A year later, Princeton Healthcare opened its new $523 million University Medical Center of Princeton at Plainsboro.

    And in 1994, nearby Hamilton Hospital became part of the expanding Robert Wood Johnson Health System.

    Now, with the considerable financial resources that Cooper offers, hospitals like St. Francis have greater potential.

    "Our new relationship with Cooper allows us to grow our services and provide greater access to care for those we service," said Joseph Youngblood II, board chairman of St. Francis.

    To compete in today's health care market, providers have to resort to "economy of scale." Joining forces with a larger health system is becoming the new normal.

    As Ben Carter, executive vice president of Trinity Health, observed, "In today's health care environment in New Jersey, continuing success for Lourdes and St. Francis depends on being part of a growing regional network with a strong presence in local communities."

    Founded in 1874 by the Sisters of St. Francis of Philadelphia, St. Francis Medical Center lays claim to being Trenton's first hospital. Throughout the years, St. Francis has played a vital role in providing for the health needs of the community, particularly the poor. Hopefully, this merger will enable the hospital to continue that tradition for many years to come.

    Bookmark Follow on Twitter @NJ_Opinion and find Opinion on Facebook.

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    What is the purpose of the Schools Development Authority that can be measured in cost savings and on-time construction to replace crumbling schools? We don't see one.

    Now that the New Jersey Schools Development Authority has approved a $6.7 million contract to demolish Camden High School in preparation for construction of a shiny, new replacement school, this is as good a time as any to ask:

    Why does this state agency, known as the SDA, exist, anyway?

    The question isn't intended as an attempt to get between the Camden school district, and select alumni members who have headed to court in an effort to save the iconic, 101-year-old school, or portions thereof. Actually, there's nothing wrong with awarding a demolition contract under the presumption that the replacement project is going to proceed at some point.

    But we raised the same question about the SDA and its forerunner, the disgraced Schools Construction Corp., a decade ago, and not much has changed. 

    What purpose does this $23 million bureaucracy serve as anything other than an unnecessary nanny for about 30 impoverished, "special needs" school districts? Lawmakers created the original SCC in 2000 because they didn't trust administrators in these districts to spend properly a big run-up in targeted state construction aid, which was long overdue for these districts. They still contain some of the most decrepit school buildings in the state.

    The SDA quickly proved its lack of value by becoming embroiled in contracts that were challenged, projects that were held up, and cost-overruns at least equal to what any urban New Jersey district could conceive of on its own. That's why the Legislature changed the name and rebooted the organizational structure in 2007.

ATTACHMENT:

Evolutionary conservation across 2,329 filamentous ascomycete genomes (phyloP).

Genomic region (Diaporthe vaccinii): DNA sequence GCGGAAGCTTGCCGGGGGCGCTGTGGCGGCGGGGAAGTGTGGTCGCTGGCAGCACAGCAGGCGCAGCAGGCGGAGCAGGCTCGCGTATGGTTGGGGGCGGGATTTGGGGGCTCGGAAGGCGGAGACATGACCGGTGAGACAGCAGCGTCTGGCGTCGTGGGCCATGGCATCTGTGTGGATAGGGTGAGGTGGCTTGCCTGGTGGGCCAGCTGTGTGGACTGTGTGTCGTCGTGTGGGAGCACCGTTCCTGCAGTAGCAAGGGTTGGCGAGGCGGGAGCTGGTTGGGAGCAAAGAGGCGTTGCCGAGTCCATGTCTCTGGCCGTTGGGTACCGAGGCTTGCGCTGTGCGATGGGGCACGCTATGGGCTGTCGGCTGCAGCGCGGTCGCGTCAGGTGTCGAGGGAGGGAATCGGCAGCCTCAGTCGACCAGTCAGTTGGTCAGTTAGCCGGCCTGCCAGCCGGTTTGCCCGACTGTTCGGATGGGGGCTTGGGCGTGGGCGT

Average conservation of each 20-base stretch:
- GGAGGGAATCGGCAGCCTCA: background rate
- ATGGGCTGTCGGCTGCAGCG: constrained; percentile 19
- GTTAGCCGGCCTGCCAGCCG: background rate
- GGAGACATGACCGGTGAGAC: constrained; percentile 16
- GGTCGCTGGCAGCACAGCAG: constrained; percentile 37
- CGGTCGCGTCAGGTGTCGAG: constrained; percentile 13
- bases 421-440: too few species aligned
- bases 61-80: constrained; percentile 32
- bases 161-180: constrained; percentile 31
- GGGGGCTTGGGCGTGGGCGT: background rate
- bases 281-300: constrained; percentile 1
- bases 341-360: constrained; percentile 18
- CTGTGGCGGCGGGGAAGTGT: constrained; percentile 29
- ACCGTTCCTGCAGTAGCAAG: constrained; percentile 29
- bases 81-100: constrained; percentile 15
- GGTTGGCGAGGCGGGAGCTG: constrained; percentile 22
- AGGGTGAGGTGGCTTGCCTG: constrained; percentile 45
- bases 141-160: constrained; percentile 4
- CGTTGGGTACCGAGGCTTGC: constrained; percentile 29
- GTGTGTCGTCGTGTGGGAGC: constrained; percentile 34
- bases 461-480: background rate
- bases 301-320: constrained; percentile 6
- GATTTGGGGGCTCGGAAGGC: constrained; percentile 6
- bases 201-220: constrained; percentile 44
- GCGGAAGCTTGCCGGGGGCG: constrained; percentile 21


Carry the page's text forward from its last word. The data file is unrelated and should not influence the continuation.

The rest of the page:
True, the SDA can no longer be described as awash in "mismanagement scandals," as a 2009 Star-Ledger of Newark article called them. But they still hold the purse strings for school construction projects in Camden, Gloucester City, Bridgeton and a host of other districts, and delays and blown cost estimates are still abundant.

    What does the SDA do for the so-called "Abbott" districts regarding new buildings that the state Department of Education, along with local construction enforcement offices, doesn't do everywhere else in the state? Almost all new public school instructional buildings, even in the wealthiest districts, now get some significant percentage of state financial assistance. So, just like the Trentons and the Camdens, they spend statewide taxpayers' money, too.

    The SDA's mission once included a promising-sounding cost-saving initiative to approve some "cookie-cutter" building designs that, with some minor alterations, could be used statewide. But the worthwhile standardization effort has lagged, though the SDA website provides an optional "design kit" for individual rooms. Still, among its prime excuses for lengthy construction time lines and costly design changes is that urban sites provide special challenges, such as environmental ones, that necessitate custom redesigns and solutions.

    Since a new administration is coming to Trenton next year, let's hear from gubernatorial candidates Kim Guadagno and Phil Murphy about why they think the SDA's continued existence is a necessity -- if they don't believe it's time to pull the plug. We can't think of a better candidate for that, if the new governor wants to streamline state operations.

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    Who are the best high school football players in New Jersey? takes a look.